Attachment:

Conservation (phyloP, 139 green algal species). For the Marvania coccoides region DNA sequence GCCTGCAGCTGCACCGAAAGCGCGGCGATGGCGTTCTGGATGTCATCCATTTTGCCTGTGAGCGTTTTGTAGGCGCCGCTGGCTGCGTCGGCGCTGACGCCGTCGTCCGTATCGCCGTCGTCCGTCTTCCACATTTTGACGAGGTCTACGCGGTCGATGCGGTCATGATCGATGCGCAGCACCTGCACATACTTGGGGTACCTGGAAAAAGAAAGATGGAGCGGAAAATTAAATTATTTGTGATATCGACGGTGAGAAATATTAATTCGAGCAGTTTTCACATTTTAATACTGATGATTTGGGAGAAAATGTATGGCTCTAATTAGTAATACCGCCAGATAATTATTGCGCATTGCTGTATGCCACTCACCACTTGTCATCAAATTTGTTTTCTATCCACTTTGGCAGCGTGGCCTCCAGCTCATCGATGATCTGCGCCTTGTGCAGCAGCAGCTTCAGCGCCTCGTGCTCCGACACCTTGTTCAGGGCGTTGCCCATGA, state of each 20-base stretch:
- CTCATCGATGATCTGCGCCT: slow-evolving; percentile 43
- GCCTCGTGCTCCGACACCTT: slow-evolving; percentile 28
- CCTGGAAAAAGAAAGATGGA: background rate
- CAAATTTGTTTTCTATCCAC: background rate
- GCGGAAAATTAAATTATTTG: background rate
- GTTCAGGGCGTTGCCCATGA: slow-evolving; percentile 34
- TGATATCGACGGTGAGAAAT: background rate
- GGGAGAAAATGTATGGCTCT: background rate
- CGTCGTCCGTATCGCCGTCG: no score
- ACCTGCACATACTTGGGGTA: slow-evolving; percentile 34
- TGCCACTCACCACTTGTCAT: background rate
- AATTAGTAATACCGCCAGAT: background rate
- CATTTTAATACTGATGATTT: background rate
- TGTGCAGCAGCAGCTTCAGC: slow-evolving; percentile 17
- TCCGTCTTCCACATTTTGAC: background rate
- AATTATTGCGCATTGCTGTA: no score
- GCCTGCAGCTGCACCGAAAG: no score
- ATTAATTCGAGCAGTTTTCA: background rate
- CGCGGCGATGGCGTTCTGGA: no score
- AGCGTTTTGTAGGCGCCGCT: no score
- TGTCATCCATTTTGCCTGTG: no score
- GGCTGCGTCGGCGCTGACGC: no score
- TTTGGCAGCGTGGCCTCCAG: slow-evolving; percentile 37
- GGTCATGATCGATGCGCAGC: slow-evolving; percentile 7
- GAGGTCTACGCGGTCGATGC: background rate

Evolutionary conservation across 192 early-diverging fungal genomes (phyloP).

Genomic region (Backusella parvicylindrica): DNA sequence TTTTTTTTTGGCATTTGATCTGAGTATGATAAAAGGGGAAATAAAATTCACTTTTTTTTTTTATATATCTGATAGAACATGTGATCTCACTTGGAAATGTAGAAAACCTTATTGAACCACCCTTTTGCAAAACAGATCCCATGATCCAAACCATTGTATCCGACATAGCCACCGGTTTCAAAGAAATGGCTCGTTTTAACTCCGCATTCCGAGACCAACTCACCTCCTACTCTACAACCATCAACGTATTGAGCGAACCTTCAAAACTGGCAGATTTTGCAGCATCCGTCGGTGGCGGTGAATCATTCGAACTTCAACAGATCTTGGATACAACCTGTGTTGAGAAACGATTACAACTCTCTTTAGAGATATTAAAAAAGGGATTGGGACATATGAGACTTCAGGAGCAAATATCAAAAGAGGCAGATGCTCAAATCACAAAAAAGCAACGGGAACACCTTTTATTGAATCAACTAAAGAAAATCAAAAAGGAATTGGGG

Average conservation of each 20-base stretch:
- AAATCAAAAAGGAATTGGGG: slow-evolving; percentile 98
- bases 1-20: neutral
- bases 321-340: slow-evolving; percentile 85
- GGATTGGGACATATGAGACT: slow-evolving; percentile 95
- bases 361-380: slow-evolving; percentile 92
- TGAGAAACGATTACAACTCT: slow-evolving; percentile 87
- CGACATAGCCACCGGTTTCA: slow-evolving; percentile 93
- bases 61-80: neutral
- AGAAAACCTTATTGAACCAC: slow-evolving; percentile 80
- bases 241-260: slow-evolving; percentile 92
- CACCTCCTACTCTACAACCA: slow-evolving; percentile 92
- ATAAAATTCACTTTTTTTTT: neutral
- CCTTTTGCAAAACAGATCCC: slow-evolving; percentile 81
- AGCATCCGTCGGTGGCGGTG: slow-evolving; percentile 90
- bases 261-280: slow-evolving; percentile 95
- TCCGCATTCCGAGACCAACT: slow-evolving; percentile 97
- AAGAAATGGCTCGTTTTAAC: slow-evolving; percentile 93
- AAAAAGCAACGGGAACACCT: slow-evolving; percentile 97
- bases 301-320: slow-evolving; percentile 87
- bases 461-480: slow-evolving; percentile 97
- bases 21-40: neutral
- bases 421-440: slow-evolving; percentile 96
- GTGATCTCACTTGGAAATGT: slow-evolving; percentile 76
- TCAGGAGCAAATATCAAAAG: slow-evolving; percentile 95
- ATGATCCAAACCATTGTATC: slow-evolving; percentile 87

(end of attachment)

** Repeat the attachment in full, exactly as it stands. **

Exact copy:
Conservation (phyloP, 139 green algal species). For the Marvania coccoides region DNA sequence GCCTGCAGCTGCACCGAAAGCGCGGCGATGGCGTTCTGGATGTCATCCATTTTGCCTGTGAGCGTTTTGTAGGCGCCGCTGGCTGCGTCGGCGCTGACGCCGTCGTCCGTATCGCCGTCGTCCGTCTTCCACATTTTGACGAGGTCTACGCGGTCGATGCGGTCATGATCGATGCGCAGCACCTGCACATACTTGGGGTACCTGGAAAAAGAAAGATGGAGCGGAAAATTAAATTATTTGTGATATCGACGGTGAGAAATATTAATTCGAGCAGTTTTCACATTTTAATACTGATGATTTGGGAGAAAATGTATGGCTCTAATTAGTAATACCGCCAGATAATTATTGCGCATTGCTGTATGCCACTCACCACTTGTCATCAAATTTGTTTTCTATCCACTTTGGCAGCGTGGCCTCCAGCTCATCGATGATCTGCGCCTTGTGCAGCAGCAGCTTCAGCGCCTCGTGCTCCGACACCTTGTTCAGGGCGTTGCCCATGA, state of each 20-base stretch:
- CTCATCGATGATCTGCGCCT: slow-evolving; percentile 43
- GCCTCGTGCTCCGACACCTT: slow-evolving; percentile 28
- CCTGGAAAAAGAAAGATGGA: background rate
- CAAATTTGTTTTCTATCCAC: background rate
- GCGGAAAATTAAATTATTTG: background rate
- GTTCAGGGCGTTGCCCATGA: slow-evolving; percentile 34
- TGATATCGACGGTGAGAAAT: background rate
- GGGAGAAAATGTATGGCTCT: background rate
- CGTCGTCCGTATCGCCGTCG: no score
- ACCTGCACATACTTGGGGTA: slow-evolving; percentile 34
- TGCCACTCACCACTTGTCAT: background rate
- AATTAGTAATACCGCCAGAT: background rate
- CATTTTAATACTGATGATTT: background rate
- TGTGCAGCAGCAGCTTCAGC: slow-evolving; percentile 17
- TCCGTCTTCCACATTTTGAC: background rate
- AATTATTGCGCATTGCTGTA: no score
- GCCTGCAGCTGCACCGAAAG: no score
- ATTAATTCGAGCAGTTTTCA: background rate
- CGCGGCGATGGCGTTCTGGA: no score
- AGCGTTTTGTAGGCGCCGCT: no score
- TGTCATCCATTTTGCCTGTG: no score
- GGCTGCGTCGGCGCTGACGC: no score
- TTTGGCAGCGTGGCCTCCAG: slow-evolving; percentile 37
- GGTCATGATCGATGCGCAGC: slow-evolving; percentile 7
- GAGGTCTACGCGGTCGATGC: background rate

Evolutionary conservation across 192 early-diverging fungal genomes (phyloP).

Genomic region (Backusella parvicylindrica): DNA sequence TTTTTTTTTGGCATTTGATCTGAGTATGATAAAAGGGGAAATAAAATTCACTTTTTTTTTTTATATATCTGATAGAACATGTGATCTCACTTGGAAATGTAGAAAACCTTATTGAACCACCCTTTTGCAAAACAGATCCCATGATCCAAACCATTGTATCCGACATAGCCACCGGTTTCAAAGAAATGGCTCGTTTTAACTCCGCATTCCGAGACCAACTCACCTCCTACTCTACAACCATCAACGTATTGAGCGAACCTTCAAAACTGGCAGATTTTGCAGCATCCGTCGGTGGCGGTGAATCATTCGAACTTCAACAGATCTTGGATACAACCTGTGTTGAGAAACGATTACAACTCTCTTTAGAGATATTAAAAAAGGGATTGGGACATATGAGACTTCAGGAGCAAATATCAAAAGAGGCAGATGCTCAAATCACAAAAAAGCAACGGGAACACCTTTTATTGAATCAACTAAAGAAAATCAAAAAGGAATTGGGG

Average conservation of each 20-base stretch:
- AAATCAAAAAGGAATTGGGG: slow-evolving; percentile 98
- bases 1-20: neutral
- bases 321-340: slow-evolving; percentile 85
- GGATTGGGACATATGAGACT: slow-evolving; percentile 95
- bases 361-380: slow-evolving; percentile 92
- TGAGAAACGATTACAACTCT: slow-evolving; percentile 87
- CGACATAGCCACCGGTTTCA: slow-evolving; percentile 93
- bases 61-80: neutral
- AGAAAACCTTATTGAACCAC: slow-evolving; percentile 80
- bases 241-260: slow-evolving; percentile 92
- CACCTCCTACTCTACAACCA: slow-evolving; percentile 92
- ATAAAATTCACTTTTTTTTT: neutral
- CCTTTTGCAAAACAGATCCC: slow-evolving; percentile 81
- AGCATCCGTCGGTGGCGGTG: slow-evolving; percentile 90
- bases 261-280: slow-evolving; percentile 95
- TCCGCATTCCGAGACCAACT: slow-evolving; percentile 97
- AAGAAATGGCTCGTTTTAAC: slow-evolving; percentile 93
- AAAAAGCAACGGGAACACCT: slow-evolving; percentile 97
- bases 301-320: slow-evolving; percentile 87
- bases 461-480: slow-evolving; percentile 97
- bases 21-40: neutral
- bases 421-440: slow-evolving; percentile 96
- GTGATCTCACTTGGAAATGT: slow-evolving; percentile 76
- TCAGGAGCAAATATCAAAAG: slow-evolving; percentile 95
- ATGATCCAAACCATTGTATC: slow-evolving; percentile 87